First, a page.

Gender inequality and discriminating social body norms are central themes in Damla Şahinbaş’s (*1995/TR) photographic practice. In her series WE ARE REA (2021), the Turkish artist focuses on LGBTQIA+ and female subjects who are directly affected by conservative body and gender politics in Turkey. Oppression, violence and the negligence of official authorities often make it hard for such people to find a place in society. Instead, many are forced to create safer and more accepting spaces of their own. In her experimental blackand-white series, Şahinbaş reflects on this process. By ‘deforming’ her images, she reinvents them and, in doing so, tells stories of breaking with conservative Turkish society and of reorienting towards safer micro communities. 

Damla Şahinbaş, WE ARE REA #01, 2021, from the series WE ARE REA © Damla Şahinbaş

Emma Sarpaniemi, Two Ways to Carry a Cauliflower, 2021, from the series Two Ways toCarry a Cauliflower © Emma Sarpaniemi

What does society expect of women’s self-portraits? And what does it take to subvert these expectations? Finnish photographer and visual artist Emma Sarpaniemi (*1993/FI) investigates these questions. In her playful work, which can be read as an expanded form of self-portraiture, Sarpaniemi embodies a wide variety of female roles while also exploring, together with her models, particular aspects of intimacy and companionship. Inspired by historical self-depictions of women, her work shows just how diverse definitions of femininity can be. 

 

Robin Plus, MAX<3, 2021, from the series Tira Lenso © Robin Plus

          

Participants 

Photographers and Artists 

Aàdesokan (NG/NL), Georgs Avetisjans (LV), Sara Bastai (PT/CH), François Bellabas (FR/US), 

Felipe Romero Beltrán (CO/ES), Anna Breit (AT), Anna-Tia Buss (CH), Zoé Clémence (CH), 

Thaddé Comar (FR), Alexandra Dautel (FR), Tamara Eckhardt (DE), Rozafa Elshan (LU/BE), 

Agnes Essonti Luque (ES), Julie Folly (CH), Lenka Glisníková (CZ), Jette Held (DE), Assaf 

Hinden (DE/IL), Hiền Hoàng (VN/DE), Josephine Jatzlau (DE), Pablo Jomaron (FR), Laila 

Kaletta (DE/CH), Fritz Enzo Kargl (AT), Vytautas Kumža (LT/NL), Youqine Lefèvre (BE), Pavo 

Marinovic (CH/FR), Thi My Lien Nguyen (CH), Jaya Pelupessy (NL), Victoria Pidust (UA/DE), 

Michelle Piergoelam (NL), Robin Plus (FR), RAKE (CH/UK/PT), Ieva Raudsepa (LV), Jana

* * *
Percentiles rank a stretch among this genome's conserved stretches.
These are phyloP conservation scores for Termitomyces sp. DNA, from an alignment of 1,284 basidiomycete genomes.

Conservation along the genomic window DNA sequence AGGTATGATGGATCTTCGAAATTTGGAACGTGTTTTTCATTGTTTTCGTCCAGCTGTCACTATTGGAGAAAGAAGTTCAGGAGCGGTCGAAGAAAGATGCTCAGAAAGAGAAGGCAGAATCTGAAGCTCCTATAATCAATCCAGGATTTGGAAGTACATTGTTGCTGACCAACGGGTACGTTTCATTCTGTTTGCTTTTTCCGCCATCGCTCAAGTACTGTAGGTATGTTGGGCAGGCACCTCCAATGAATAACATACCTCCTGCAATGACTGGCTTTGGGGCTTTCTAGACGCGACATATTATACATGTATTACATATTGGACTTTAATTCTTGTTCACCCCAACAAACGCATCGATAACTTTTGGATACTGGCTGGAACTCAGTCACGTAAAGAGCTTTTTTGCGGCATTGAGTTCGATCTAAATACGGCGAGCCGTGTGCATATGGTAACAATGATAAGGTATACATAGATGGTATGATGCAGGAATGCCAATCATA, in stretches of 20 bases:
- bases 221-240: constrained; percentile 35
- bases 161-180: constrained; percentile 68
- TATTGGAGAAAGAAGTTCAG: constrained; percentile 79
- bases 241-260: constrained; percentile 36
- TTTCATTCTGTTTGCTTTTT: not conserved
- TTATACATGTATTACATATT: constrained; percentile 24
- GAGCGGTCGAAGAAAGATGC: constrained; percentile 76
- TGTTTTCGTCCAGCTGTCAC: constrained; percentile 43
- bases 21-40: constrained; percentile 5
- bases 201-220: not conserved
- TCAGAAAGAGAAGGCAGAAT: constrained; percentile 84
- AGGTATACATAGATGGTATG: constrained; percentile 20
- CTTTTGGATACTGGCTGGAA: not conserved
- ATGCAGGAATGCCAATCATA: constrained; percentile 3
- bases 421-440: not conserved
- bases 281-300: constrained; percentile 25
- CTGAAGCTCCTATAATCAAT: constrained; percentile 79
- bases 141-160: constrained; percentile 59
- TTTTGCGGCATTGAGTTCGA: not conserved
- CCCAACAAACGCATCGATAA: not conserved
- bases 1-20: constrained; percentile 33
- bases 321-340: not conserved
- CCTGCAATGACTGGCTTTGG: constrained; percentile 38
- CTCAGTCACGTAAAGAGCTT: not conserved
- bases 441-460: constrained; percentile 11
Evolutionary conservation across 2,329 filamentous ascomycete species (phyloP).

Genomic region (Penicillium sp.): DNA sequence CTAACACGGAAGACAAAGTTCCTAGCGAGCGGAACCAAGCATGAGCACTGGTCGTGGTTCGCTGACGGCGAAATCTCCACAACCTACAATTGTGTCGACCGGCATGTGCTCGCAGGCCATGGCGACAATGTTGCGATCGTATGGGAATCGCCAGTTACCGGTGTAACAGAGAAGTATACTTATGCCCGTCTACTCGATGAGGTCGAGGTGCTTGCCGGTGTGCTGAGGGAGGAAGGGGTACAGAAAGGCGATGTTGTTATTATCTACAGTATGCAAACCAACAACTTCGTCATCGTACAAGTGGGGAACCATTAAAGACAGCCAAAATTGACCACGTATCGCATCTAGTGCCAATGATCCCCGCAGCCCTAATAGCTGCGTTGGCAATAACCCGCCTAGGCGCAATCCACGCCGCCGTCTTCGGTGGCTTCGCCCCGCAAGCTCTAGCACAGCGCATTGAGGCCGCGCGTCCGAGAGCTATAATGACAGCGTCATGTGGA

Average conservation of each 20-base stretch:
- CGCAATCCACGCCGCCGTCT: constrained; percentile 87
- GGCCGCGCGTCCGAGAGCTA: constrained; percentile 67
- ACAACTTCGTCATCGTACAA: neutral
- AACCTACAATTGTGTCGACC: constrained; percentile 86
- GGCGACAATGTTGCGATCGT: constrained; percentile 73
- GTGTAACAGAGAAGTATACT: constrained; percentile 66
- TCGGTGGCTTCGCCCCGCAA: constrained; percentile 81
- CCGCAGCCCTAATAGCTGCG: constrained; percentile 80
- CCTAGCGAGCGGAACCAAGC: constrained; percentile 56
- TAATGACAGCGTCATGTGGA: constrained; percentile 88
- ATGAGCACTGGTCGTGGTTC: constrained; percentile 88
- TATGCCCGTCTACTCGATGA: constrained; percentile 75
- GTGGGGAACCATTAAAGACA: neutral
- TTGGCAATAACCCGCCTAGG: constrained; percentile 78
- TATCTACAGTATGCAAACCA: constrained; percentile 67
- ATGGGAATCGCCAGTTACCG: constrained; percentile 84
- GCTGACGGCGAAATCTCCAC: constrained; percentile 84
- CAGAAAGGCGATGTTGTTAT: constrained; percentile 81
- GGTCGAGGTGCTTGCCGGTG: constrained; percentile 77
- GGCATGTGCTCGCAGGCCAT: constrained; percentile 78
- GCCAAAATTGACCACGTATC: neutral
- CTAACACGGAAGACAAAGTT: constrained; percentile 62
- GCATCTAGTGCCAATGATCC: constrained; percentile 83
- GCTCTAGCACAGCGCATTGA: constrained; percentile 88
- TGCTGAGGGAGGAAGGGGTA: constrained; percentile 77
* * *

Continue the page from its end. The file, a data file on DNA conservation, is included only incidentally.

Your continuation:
Rothe (LU/CH), Damla Şahinbaş (TR), Muhammad Salah (SD/DE), Emma Sarpaniemi (FI), 

Cédrine Scheidig (FR), Manuel Sékou (DE), Matilde Søes Rasmussen (DK/SE), Valentin Wedde (DE), Olivia Wünsche (CH), Lucrezia Zanardi (IT/DE) 

Hiền Hoàng, Under an Ideology, 2020, from the series Asia Bistro © Hiền Hoàng

Experts  

Tim Clark, editor in chief and director of 1000 Words (GB) and artistic director at Fotografia Europea (IT) 

Marco De Mutiis, digital curator at Fotomuseum Winterthur (CH) 

Marina Paulenka, director of exhibitions at Fotografiska Berlin (HR/DE) 

Anne Szefer-Karlsen, professor Curatorial Practice at The Art Academy of the University of Bergen (NO) 

Bindi Vora, artist and curator at Autograph (UK) 

Nadine Wietlisbach, director at Fotomuseum Winterthur (CH) 

 

Pro Helvetia Guests  

rana elnemr, artist, photographer and co-founder of Contemporary Image Collective (EG) 

Renée Akitelek Mboya, writer, curator and filmmaker (KE) 

Linh Pham, photojournalist and writer at Matca (VN) 

Yin Shuai, curator (IT) 

Anshika Varma, photographer, curator and artist (IN) 

Sarah Waiswa, photographer (KE) 

 

About the Museum 

Fotomuseum Winterthur plays a prominent role in presenting and discussing photography and visual culture. Its temporary solo exhibitions and thematic group shows present works both by young photographers and by those established in the field. In addition to this, the institution also studies photographic phenomena in the context of new technologies and digital media and reflects on them from a critical perspective. The museum explores a diverse range of artistic, applied and cultural photographic forms. Dialogue and the exchange of ideas are of key importance here. Fotomuseum Winterthur advocates a use of the medium that is considered, autonomous and creative. The museum’s collection (which dates back to 1960) has helped to shape the history, narratives and understanding of photography as a multifaceted medium. 

 

Fotomuseum Winterthur was founded in 1993. In 2002, it joined forces with Fotostiftung Schweiz to create the Centre for Photography – Switzerland’s leading specialist institution for photography.